Minimum Viable Product Simply Explained


What if developing MVP was as clear as building a house?

People who are not new to software development believe that they know everything about the industry. The acronym “MVP” does not sound odd to them. However, far from each of them would define it right or tell it apart from discovery or prototyping. I do not want you to feel lost around these terms nor I want to startle you with definitions. Instead, I want to explain these concepts using a metaphor “software as a house”. So let’s see, what is Idea Discovery, PoC development, Wireframing, Prototyping, and finally MVP development.

Software Development and House Construction Compared

Idea Discovery

Imagine that you want a house. What do you start with? You go online and start looking for all the houses that are available on the market. If you find nothing you like or can afford, you decide to build your own one. So you start researching online what types of houses are there, what they are made of and how, which solutions are recommended and which are not. You may even hire an architecture consultant to help you understand the subject better. This is Idea Discovery, also called Project Discovery, Idea Validation, or Research & Development.

Proof of Concept

When you have finally decided what you want, you need to check if it is possible. You call professionals who carry out percolation tests and soil tests to see if a particular piece of land is suitable to be built on. This is Proof of Concept (PoC) development – you check if the solution at all can be implemented.


Once you have a clear picture of your future house in your mind and you know that you can implement it, you start planning. You plan the building in small details and draw house blueprints. This is Wireframing –wireframes are literally blueprints.


Once you finish blueprints and your family or other cohabitants approve of them, you may start building a small house model with paperboard. This model should resemble your future house as much as possible, and it is good if you could make windows and doors openable. This stage is Prototyping. While in the house example it does not look like a necessary one, it is a must in the software development industry.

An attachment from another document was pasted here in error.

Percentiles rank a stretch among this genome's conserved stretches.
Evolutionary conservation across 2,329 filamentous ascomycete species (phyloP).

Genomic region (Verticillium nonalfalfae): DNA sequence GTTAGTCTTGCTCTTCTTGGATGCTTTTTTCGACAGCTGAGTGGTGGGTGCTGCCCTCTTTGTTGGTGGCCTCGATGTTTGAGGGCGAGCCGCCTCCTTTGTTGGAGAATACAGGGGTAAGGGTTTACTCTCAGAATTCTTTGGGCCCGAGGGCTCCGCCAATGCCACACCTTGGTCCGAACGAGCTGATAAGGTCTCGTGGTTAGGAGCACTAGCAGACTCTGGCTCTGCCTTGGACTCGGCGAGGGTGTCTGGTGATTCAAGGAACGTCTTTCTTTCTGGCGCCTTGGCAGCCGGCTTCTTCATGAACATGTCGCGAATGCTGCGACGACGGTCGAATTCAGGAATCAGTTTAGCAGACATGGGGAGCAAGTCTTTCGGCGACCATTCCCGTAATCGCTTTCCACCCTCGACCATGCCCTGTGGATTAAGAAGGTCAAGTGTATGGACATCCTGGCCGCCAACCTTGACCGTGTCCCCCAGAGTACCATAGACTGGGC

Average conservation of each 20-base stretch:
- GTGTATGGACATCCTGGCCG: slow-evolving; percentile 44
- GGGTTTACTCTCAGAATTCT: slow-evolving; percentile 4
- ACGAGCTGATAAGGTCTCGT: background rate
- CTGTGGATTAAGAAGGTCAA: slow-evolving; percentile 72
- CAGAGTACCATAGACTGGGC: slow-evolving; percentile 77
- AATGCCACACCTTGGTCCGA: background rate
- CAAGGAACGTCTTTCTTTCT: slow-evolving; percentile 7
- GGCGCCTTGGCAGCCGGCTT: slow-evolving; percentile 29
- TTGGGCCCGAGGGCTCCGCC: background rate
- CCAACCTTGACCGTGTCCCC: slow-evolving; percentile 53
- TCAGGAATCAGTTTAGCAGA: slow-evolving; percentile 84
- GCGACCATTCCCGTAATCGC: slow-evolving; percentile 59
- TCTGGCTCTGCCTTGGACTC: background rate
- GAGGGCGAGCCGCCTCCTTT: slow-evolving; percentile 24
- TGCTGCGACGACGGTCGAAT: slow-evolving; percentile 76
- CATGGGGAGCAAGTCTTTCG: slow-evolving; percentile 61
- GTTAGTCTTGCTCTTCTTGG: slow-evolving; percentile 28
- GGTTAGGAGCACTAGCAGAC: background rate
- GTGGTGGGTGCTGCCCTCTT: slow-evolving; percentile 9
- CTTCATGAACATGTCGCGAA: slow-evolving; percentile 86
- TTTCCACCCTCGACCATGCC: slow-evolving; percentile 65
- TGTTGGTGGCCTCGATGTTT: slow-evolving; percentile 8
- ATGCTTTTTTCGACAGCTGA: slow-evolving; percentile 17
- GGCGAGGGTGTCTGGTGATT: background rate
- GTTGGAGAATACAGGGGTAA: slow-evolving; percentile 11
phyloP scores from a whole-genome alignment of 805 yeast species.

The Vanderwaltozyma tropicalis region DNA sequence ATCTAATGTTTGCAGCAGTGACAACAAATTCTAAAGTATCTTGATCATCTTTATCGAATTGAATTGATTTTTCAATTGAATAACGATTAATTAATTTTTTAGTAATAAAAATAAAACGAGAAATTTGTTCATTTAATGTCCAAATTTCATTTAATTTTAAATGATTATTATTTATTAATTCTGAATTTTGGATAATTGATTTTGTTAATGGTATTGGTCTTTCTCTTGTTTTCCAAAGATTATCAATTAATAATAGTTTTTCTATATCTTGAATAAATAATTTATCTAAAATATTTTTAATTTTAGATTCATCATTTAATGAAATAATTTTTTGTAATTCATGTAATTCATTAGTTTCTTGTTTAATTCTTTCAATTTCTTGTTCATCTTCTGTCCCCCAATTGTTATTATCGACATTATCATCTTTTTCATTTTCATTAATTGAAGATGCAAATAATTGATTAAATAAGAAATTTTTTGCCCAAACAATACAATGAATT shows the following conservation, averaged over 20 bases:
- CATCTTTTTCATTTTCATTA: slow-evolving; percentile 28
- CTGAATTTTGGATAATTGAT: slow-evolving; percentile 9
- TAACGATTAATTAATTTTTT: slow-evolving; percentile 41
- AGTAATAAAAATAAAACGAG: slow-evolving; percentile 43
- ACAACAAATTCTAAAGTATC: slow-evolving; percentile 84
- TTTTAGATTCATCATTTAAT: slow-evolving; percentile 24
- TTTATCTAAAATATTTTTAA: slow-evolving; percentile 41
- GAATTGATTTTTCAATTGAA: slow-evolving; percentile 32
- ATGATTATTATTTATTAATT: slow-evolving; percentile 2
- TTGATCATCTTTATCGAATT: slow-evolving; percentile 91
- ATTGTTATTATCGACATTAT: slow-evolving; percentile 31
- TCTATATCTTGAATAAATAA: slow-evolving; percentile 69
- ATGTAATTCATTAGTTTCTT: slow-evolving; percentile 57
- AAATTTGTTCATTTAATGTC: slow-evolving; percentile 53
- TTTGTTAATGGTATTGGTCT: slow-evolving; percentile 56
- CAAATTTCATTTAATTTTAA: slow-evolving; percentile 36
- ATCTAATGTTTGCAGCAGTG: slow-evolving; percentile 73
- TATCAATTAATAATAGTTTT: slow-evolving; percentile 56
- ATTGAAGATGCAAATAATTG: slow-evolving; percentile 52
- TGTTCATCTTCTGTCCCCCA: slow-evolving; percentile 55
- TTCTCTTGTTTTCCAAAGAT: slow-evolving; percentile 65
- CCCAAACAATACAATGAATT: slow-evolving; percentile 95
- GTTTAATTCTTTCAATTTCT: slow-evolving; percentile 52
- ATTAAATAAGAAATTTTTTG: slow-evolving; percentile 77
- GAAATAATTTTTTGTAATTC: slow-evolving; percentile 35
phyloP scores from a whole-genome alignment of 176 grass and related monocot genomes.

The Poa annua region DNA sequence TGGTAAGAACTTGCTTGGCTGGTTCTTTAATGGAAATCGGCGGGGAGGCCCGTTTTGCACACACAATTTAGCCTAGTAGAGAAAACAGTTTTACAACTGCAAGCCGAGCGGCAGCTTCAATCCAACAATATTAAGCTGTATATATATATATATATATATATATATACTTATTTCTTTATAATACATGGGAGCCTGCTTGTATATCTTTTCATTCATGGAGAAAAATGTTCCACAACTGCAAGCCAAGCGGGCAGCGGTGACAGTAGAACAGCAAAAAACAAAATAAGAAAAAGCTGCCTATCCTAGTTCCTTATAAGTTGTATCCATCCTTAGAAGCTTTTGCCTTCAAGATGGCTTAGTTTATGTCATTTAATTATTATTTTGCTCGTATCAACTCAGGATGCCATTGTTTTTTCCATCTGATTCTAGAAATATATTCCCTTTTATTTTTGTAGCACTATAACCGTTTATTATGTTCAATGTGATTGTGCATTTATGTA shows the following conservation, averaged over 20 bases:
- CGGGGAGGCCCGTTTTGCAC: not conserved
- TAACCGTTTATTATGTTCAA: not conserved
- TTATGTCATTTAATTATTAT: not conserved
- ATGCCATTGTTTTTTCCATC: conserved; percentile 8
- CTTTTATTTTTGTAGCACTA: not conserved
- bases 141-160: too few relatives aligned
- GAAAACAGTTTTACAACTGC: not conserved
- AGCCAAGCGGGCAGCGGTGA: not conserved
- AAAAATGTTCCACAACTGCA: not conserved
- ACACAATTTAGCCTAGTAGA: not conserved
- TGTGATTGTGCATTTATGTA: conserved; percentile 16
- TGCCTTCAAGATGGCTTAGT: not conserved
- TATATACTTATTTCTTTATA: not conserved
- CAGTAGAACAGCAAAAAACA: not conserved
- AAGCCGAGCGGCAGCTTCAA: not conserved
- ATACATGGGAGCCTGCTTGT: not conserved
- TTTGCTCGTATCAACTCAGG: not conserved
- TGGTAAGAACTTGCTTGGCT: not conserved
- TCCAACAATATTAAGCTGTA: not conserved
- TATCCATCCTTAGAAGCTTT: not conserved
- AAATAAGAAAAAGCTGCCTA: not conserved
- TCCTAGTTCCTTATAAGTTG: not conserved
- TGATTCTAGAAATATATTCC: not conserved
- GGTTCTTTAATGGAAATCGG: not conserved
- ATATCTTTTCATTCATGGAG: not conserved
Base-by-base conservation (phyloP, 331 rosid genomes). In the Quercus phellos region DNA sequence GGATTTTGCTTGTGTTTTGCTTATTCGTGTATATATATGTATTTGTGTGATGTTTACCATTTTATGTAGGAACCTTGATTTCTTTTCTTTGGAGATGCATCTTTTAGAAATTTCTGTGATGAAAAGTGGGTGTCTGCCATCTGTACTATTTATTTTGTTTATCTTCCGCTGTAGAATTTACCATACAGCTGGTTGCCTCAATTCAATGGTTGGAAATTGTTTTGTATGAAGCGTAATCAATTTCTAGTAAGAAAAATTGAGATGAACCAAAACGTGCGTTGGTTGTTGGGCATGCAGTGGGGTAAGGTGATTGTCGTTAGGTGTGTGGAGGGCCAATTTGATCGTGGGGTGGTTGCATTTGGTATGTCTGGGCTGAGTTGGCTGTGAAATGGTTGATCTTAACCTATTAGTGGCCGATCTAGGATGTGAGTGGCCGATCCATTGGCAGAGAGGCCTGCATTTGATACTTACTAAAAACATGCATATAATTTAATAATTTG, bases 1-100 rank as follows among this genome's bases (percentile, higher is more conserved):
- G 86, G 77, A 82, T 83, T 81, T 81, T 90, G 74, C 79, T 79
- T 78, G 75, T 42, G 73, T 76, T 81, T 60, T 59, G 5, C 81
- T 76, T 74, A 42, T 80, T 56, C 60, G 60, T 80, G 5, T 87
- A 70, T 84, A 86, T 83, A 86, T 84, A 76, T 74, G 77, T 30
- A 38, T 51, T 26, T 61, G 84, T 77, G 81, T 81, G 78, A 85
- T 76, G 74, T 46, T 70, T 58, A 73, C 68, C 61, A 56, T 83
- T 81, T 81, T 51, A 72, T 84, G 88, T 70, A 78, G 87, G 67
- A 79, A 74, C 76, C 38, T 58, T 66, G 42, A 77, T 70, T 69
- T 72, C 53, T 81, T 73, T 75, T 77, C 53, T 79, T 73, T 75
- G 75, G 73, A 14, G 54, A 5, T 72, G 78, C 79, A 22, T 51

Minimum Viable Product

When you have all the blueprints and models and you have introduced final changes to your idea, you can start building the house. Almost. If you build an ordinary house for yourself, you lose nothing if you jump straight to the full-scale construction. However, if you decide to introduce an innovative type of housing, which you will later introduce to the market for commercial purposes, you need to make sure that customers will like it. To test if your idea is marketable – build a Minimum Viable Product. It would be a full-size house made of cheaper materials with some facilities not implemented. For instance, you would use plastic instead of expensive wood, and there would be no sewage. In fact, you do not need a sewage because nobody will live there. This house will be just a full-size model that the customers will be able to enter and to look around.

Final Product

Once they see your soon-to-be house and approve of it, you can start building a few of those with all the final materials and facilities. Now, your house is ready to see the market. In software development terms, it would be your Final Product.

Benefits of MVP

Minimum Viable Product has the potential to maximize your business value. Basically, all its benefits can be summed up in a single statement: MVP lets you adjust the project plan before it is too late.

If you skip the MVP phase and jump straight to the final product development, you risk having an imperfect solution or, what is worse, a useless one. Developing something that will not be able to withstand the market pressure equals spending a lot of time and resources on something that will not bring profit.

Besides that, the MVP development is important for the team morale. When the team members know that they are working on something worthy, promising, and potentially profitable, they work more actively and feel more engaged. Moreover, MVP can be a great solution to help you win over the trust of investors.

Cases When Not to Develop MVP

Yet, you should understand that MVP is not a universal solution. If you develop a solution for the internal use in your business – the one which you will not monetize in a classic way, – you can avoid the MVP development stage. Your employees do not have to love the solution, they will be obliged to use it. However, if you decide to test the internal software before implementing it full-scale to make it enjoyable – your employees will appreciate it.

Another case when you do not need MVP is when you develop something typical. For example, if you develop an online store for your clothing brand or a landing page for your hotel, there is nothing you should test with MVP.

To Wrap Up

From the technical point of view, MVP development is barely different from a regular software development. However, from the business perspective, the difference is huge. Unlike final pr0oduct development, MVP development requires a profound understanding of Business Analysis and Research processes. Otherwise, MVP is bound to become not a test flight of your idea but just a poor implementation of it.